In this quick tutorial you'll learn how to draw a Western Meadowlark in 8 easy steps - great for kids and novice artists.
The images above represents how your finished drawing is going to look and the steps involved.
Below are the individual steps - you can click on each one for a High Resolution printable PDF version.
At the bottom you can read some interesting facts about the Western Meadowlark.
Make sure you also check out any of the hundreds of drawing tutorials grouped by category.
How to Draw a Western Meadowlark - Step-by-Step Tutorial
Step 1: Draw the head. The top of the head looks like a boomerang. The left side of the boomerang comes to a sharp point to make the beak and comes back to the right. From the end of this line draw a short line curved slightly down to start the neck line.
Step 2: Next draw a line in the middle of the beak to make the mouth line. At the end of that line draw a round eye.
Step 3: Continue the right head line down and curve it to the right and down. The left head line curves to the right and back up
Step 4: Now start the wing line just below the top of the back line. Angle the wing line down to join to the bottom of the back line. Make a small bump and continue the wing down to make a point. Bring the wing line back up and curve it widely back up into the middle of the body.
Step 5: From the bottom of the left body line draw the tail line down and to the right. Make two wide bumps at the end of the tail and angle the line back up to the bottom of the wing line.
Step 6: At the very bottom of the left body line draw two lines to make the hind leg. The leg is very thin and ends in three toes at the bottom. Make the toes very long and pointy.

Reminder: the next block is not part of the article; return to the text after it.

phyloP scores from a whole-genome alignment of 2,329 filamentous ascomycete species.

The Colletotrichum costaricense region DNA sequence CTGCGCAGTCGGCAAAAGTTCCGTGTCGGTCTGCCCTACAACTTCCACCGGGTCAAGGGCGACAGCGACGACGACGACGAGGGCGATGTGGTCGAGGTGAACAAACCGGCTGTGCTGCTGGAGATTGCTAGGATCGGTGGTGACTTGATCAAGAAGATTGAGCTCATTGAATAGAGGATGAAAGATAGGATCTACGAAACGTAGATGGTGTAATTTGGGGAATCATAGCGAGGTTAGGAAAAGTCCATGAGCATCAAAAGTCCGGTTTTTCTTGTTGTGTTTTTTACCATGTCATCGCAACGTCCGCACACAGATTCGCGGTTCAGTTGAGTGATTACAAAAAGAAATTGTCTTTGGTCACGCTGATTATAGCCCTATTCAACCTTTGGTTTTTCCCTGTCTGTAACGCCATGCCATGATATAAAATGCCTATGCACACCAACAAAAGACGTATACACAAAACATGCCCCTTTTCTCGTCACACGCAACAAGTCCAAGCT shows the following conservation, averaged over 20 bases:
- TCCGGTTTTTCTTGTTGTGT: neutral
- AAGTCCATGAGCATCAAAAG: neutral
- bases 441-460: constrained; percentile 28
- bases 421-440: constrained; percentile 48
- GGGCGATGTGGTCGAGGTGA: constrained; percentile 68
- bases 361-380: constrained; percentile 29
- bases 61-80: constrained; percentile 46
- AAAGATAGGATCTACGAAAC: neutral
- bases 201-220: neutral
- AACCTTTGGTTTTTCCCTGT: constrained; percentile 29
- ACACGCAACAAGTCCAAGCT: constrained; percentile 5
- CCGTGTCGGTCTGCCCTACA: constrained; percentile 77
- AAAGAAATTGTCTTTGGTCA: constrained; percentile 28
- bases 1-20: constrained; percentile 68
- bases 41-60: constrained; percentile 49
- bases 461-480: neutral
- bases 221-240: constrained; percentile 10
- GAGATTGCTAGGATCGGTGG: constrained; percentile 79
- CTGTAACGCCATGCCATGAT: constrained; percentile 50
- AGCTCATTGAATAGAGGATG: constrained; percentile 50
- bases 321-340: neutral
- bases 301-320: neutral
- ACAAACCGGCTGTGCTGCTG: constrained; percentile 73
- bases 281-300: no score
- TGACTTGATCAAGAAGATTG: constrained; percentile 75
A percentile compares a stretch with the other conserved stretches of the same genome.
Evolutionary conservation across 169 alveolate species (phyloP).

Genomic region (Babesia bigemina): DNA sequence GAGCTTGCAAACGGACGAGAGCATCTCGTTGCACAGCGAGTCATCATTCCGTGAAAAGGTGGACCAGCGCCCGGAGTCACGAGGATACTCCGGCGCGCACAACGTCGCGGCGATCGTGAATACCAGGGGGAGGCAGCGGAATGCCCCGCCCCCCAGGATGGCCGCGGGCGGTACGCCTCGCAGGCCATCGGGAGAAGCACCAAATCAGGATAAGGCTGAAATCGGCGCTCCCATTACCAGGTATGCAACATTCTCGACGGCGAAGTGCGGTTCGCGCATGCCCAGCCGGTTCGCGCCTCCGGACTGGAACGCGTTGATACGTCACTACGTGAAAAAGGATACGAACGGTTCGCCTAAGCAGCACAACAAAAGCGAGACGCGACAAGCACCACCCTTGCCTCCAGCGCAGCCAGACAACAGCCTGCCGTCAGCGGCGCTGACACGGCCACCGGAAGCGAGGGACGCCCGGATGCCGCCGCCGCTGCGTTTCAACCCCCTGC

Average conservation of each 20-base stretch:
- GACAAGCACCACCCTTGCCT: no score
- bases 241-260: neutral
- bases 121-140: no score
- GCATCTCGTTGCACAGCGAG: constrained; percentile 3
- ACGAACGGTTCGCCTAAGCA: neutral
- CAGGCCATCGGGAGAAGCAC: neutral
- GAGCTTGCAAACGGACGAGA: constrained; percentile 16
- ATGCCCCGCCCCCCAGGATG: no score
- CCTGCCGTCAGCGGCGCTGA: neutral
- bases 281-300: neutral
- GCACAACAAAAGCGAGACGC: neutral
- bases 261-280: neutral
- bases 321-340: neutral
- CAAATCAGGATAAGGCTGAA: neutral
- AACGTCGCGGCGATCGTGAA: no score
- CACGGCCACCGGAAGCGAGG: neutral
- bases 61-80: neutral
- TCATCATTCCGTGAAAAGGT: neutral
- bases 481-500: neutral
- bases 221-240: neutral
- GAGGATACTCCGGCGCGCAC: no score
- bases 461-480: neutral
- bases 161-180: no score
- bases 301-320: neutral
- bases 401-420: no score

Step 7: Draw a straight line across the foot at the top of the toes to make the block of wood the meadowlark is perched on. Now draw several lines straight up and down inside the wood.
Step 8: Lastly, draw the feather patterns. There are straight lines along the tail feathers. The wing, back and body have curved lines. There are squiggly lines along the head and neck.
Interesting Facts about the WESTERN MEADOWLARK
The Western Meadowlark is a member of the bird group and the scientific term for them is Sturnella neglecta. This species derives its English name from it apparently having fun (larking) in the openness of sparse trees (meadow). They belong to the Icterids (Greek word for “jaundiced [yellow] ones”) family because of their small to medium size, colorful feathers, and a passerine (3 toes forward, 1 toe backward) bird in the New World. The Latin word “neglecta” was included because documentation began on the Eastern Meadowlark and discoverers of the Western Meadowlark assumed that they were the same species (neglected), until the 1800s.
Did you know?
- This animal was first documented in 1844.
- They have a “V” pattern on their chest.
- The length is up to over 3/4 of a foot long.
- Their nests contain a roof that is woven from grass.
- They are the state bird in 6 states of the United States.
This bird is similar to the Eastern Meadowlark in that they both have brown and white stripes on their back, but this species is distinguished by their more flowing singing rhythm. They make nests on the ground of western and central grasslands of North America. These animals have a low population amount, but are considered to be the least concern for the possibility of extinction.